In late 2005, when the dread of finding Weapons of Mass Destruction in Iraq dwindled, California Senator Dianne Feinstein joined a chorus of non-mea culpa Democrats who claimed to be victims of Republican manipulation. But when a torture scandal arose two years later, the senator would not be so easily fooled again. Rather than accept the CIA’s bouquet of rationalizations for waterboarding, confinement, stress positions, sleep deprivation, and other so-called Enhanced Interrogation Techniques, or EITs, used on suspects rounded up in the War on Terror, Feinstein unleashed on the CIA a sober investigator, former FBI staffer Daniel J. Jones. A new feature film, The Report recounts Feinstein and Jones’s fight to uncover what really happened before President Obama ended the torture program with an executive order two days into his first term, a history that remains largely obscured.
Unlike Zero Dark Thirty, Kathryn Bigelow’s Oscar-nominated film about the hunt for Osama bin Laden, The Report is accurate and unambivalent on the fundamental question of whether torture worked: it did not. Nevertheless, the film’s urgency derives from its forceful recounting of how hard it proved—even for a veteran of the Senate (who headed the Select Committee on Intelligence)—to reveal a truthful answer to a simple question. If the torture yielded gains that saved lives, what were they?
The power of the same pen that ended the program under Obama is now in the pygmy hands of a president who gives zero dark fucks about the truth surrounding torture. In this light, The Report is an important corrective, even if its print equivalent is now being sold as a cheesy film tie-in.
The Report opens with Jones, portrayed by a seething Adam Driver, apparently in trouble. He confesses to a lawyer that while he didn’t exactly steal documents from the CIA, he did relocate them. His work had begun after the New York Times reported that high-ranking CIA officials destroyed interrogation tapes, pointing to a coverup. With a background in counterterrorism at the FBI, Jones was handed the investigation into torture and set up in a SCIF (or a “sensitive compartmented information facility”). Technically it’s a Senate office inside a CIA undercover site, one that his CIA hosts will illegally break into at the height of the dispute over his findings.
The film crosscuts between the near-present—with Jones reading and explaining the paper trail to Feinstein and the audience—and the recent past, as Jones unravels the sordid story in memos and relives the days after the September 11 terrorist attacks. Black sites were set up immediately after, he explains, and the CIA petitioned to use torture before any prisoners were even in custody, while Secretary of State Colin Powell was reportedly kept in the dark. In flashbacks, moody establishing shots show us a conference room at CIA, where Director of Central Intelligence George Tenet scrambles to save his reputation after 9/11. When Attorney General Eric Holder launches a criminal investigation into the CIA’s torture program two years into Jones’s work, Republicans pull out of the Senate investigation; Jones’s staff is gutted, and no one involved in the torture program will talk to him.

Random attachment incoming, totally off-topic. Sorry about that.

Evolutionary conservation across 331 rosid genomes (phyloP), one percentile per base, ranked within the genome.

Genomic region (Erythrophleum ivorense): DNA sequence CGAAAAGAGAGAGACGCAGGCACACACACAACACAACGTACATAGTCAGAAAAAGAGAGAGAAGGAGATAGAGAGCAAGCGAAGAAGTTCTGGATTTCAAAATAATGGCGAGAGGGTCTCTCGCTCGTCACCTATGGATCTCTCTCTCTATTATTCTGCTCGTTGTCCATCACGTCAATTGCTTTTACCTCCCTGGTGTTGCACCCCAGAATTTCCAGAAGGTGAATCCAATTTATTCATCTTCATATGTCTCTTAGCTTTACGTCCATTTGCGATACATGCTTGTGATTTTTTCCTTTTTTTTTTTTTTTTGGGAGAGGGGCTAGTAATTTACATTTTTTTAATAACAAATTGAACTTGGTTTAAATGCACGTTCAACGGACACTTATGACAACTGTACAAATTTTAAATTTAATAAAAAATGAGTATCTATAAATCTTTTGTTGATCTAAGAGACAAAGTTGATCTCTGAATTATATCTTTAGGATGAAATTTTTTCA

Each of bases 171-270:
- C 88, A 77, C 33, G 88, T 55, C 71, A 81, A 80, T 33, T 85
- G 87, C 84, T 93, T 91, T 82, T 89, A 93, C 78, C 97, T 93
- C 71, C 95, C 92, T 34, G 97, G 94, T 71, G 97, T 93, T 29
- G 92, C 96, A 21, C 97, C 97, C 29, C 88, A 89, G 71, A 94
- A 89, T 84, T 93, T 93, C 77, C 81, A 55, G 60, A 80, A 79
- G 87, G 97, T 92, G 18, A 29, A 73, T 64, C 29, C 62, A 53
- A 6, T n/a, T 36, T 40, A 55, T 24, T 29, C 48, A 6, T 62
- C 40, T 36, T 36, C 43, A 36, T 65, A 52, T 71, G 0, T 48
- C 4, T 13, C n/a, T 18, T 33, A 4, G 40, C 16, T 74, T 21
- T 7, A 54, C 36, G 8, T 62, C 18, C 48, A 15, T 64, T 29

This all makes for uniquely difficult-to-dramatize cinema, though director Scott Z. Burns keeps the story moving like bureaucratic warfare behind Driver’s focused wonder and alarm. Much of the real Jones’s work involved, of course, reading memos. As keywords from those memos loom and fade on the screen like shapes in the clouds, Jones and his small team begin to profile the detainees, their wistful headshots affixed to the walls in the windowless SCIF office. Many of the sepia-toned flashback scenes rotate around various color-coded black sites: Detention Site Green, Detention Site Blue (though apparently no Detention Site Sepia).
Khalid Sheikh Mohammad is waterboarded 183 times, we are told, prompting Feinstein to ask Jones, mid-investigation: Why, if it works, do you need to do it 183 times?
Digging through documents, Jones learns that it was Ali Soufan of the FBI who ascertained the identity of alleged 9/11 mastermind Khalid Sheikh Mohammed, and that he did so the old-fashioned way, by “building rapport.” But in a flashback scene in a CIA office, we watch contractor-psychologists, James Mitchell and Bruce Jessen, make their case for torture. With academic backgrounds in family therapy and high blood pressure, and stints in the Navy behind them, the contractors flash a PowerPoint slide with the magical acronym SERE: Survival, Evasion, Resistance, and Escape.
This is what the United States’ “very best men” teach SEALS and the other indoctrinated militants which it mass-produces: buzzwords, mnemonic tricks. As part of their pitch to intel paymasters, Jessen and Mitchell promise to “reverse-engineer” what soldiers are taught in order to resist hostile interrogation. This and their mantra of “learned helplessness” are described in whispers by their CIA promoters as the “special sauce” that will open the hearts, minds, and lips of terrorist plotters whom the country’s hallowed warriors are scooping up from the global battlefield. To anyone but a CIA officer desperate to eliminate red tape in the aftermath of a crisis, the shrinks are clearly bullshitting.